A report citing "serious concerns'' with some rodeo practices has been welcomed by the sport's governing body.

Yesterday, the National Animal Welfare Advisory Committee released a report aimed at recommending animal welfare improvements in rodeos to Associate Agriculture Minister Meka Whaitiri.

It cited "serious concerns'' with steer-wrestling and rope and tie events.

However, committee chairwoman Dr Gwyneth Verkerk said "positive changes'' were expected to be introduced this rodeo season as a result of the discussions held while developing the report.


In the rope and tie event, the report said calves would potentially experience "significant negative mental states'' from the event, "particularly given their young age and inexperience overall''.

It requested further study on its effects on the animals and recommended modifications to the event or its replacement with one which had less impact on calf welfare.

The panel wanted additional information about "anecdotal evidence'' animals used in steer-wrestling were purposefully kept at low body condition.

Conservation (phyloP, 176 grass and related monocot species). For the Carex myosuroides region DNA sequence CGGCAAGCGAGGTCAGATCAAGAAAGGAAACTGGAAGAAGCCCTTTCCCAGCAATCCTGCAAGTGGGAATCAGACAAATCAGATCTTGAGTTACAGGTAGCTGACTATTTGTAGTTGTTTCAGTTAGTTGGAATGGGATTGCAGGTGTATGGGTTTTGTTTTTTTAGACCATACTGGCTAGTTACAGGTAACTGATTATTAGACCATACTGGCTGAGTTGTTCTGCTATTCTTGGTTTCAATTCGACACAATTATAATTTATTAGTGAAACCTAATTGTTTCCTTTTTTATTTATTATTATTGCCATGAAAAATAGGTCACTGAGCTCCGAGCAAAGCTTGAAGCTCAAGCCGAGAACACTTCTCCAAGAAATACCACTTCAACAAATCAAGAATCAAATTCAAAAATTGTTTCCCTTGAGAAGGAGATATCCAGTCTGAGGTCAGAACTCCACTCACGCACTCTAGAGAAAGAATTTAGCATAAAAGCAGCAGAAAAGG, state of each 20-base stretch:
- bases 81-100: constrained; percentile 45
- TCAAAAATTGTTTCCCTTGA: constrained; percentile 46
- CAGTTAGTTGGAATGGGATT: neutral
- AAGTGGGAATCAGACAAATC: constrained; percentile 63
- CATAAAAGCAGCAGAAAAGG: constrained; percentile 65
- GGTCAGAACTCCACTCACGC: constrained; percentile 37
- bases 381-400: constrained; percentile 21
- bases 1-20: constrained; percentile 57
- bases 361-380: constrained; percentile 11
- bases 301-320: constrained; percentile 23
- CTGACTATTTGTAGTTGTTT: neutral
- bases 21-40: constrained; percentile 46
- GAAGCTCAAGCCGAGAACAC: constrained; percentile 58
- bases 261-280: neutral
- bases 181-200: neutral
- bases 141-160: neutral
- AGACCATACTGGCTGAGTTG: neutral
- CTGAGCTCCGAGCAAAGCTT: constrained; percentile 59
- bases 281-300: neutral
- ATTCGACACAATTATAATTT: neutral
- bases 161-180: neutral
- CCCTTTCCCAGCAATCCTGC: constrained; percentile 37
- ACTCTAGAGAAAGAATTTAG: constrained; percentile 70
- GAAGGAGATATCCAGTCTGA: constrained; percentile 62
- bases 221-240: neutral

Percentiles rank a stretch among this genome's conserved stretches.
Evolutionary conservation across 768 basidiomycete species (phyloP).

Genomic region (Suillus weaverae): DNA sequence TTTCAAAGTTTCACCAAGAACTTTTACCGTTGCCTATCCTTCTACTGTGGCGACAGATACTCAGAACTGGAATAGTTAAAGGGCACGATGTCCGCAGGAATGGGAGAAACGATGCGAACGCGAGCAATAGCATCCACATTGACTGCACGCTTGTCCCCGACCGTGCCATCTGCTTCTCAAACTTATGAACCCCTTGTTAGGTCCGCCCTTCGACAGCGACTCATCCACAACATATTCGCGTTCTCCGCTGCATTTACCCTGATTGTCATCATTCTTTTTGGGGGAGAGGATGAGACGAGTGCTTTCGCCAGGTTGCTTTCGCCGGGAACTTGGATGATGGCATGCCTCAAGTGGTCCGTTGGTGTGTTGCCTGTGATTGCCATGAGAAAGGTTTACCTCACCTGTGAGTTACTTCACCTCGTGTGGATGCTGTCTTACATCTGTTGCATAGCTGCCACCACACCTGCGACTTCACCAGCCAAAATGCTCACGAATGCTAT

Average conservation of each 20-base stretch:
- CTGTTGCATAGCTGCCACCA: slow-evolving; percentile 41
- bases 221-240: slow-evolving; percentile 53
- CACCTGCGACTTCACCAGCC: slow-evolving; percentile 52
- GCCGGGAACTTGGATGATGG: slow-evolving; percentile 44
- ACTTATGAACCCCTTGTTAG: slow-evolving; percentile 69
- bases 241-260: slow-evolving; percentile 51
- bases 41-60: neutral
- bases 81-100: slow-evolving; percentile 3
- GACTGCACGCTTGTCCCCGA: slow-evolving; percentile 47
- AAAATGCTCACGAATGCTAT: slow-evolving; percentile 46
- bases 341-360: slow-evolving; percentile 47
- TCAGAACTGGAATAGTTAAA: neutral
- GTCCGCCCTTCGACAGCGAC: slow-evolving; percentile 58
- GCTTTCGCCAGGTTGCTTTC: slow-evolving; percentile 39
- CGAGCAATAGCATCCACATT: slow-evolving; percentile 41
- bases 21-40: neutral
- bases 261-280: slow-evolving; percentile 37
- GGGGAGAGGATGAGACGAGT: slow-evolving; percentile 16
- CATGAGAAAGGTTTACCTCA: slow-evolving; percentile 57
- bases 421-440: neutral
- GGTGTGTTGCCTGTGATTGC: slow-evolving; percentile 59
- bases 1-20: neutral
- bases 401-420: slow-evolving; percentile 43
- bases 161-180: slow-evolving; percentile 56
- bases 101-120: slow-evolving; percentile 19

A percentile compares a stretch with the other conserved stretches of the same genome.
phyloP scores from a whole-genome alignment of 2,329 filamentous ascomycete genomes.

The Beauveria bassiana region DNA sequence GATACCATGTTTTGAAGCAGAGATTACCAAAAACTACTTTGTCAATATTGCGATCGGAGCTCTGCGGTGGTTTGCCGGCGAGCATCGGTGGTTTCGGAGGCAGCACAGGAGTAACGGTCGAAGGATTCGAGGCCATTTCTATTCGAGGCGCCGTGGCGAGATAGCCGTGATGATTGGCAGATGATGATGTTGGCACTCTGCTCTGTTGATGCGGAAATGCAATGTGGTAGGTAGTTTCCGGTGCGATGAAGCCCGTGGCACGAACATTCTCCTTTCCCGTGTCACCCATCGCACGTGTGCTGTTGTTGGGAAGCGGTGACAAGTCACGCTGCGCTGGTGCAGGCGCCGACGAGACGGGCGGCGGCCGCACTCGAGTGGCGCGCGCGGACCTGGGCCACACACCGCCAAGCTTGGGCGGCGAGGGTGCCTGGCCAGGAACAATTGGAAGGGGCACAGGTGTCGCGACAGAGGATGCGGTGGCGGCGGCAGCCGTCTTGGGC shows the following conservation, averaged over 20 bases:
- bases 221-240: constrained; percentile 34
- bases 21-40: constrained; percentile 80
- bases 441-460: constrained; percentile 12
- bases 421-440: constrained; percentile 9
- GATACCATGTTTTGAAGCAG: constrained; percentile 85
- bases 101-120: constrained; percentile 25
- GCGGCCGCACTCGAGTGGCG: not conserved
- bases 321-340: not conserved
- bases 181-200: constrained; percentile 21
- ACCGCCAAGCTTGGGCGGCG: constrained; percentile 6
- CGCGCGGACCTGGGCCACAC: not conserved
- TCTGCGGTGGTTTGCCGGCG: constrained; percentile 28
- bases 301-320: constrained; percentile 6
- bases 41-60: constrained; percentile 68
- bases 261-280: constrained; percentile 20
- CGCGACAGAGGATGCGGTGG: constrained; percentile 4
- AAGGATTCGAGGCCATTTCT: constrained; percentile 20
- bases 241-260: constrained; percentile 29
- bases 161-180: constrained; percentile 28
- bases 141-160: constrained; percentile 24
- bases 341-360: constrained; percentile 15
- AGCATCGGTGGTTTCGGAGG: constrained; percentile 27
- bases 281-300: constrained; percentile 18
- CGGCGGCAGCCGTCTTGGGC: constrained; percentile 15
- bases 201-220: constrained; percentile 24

It recommend the establishment of a new rodeo animal welfare committee with representatives from inside and outside the rodeo community collaborating to improve animal health.

Last month, the NZ Rodeo Cowboys Association said it would implement changes to rodeos to improve animal welfare.

They included improving the "training and competence'' of contestants in both events.

Association president Lyal Cocks, of Wanaka, said it welcomed and supported the report.

Many of the recommendations were addressed in the changes announced for the season and the association would continue to review and improve the sport.


"Despite calls from animal activists to ban all rodeo events, it is clear that the policy aim is to improve our sports standards. That's a serious shift in emphasis, and we welcome it.''

The organisation pledged ongoing co-operation with the committee and independent animal welfare agencies, he said.

Animal welfare group Safe has led the charge against the sport, saying it should be banned.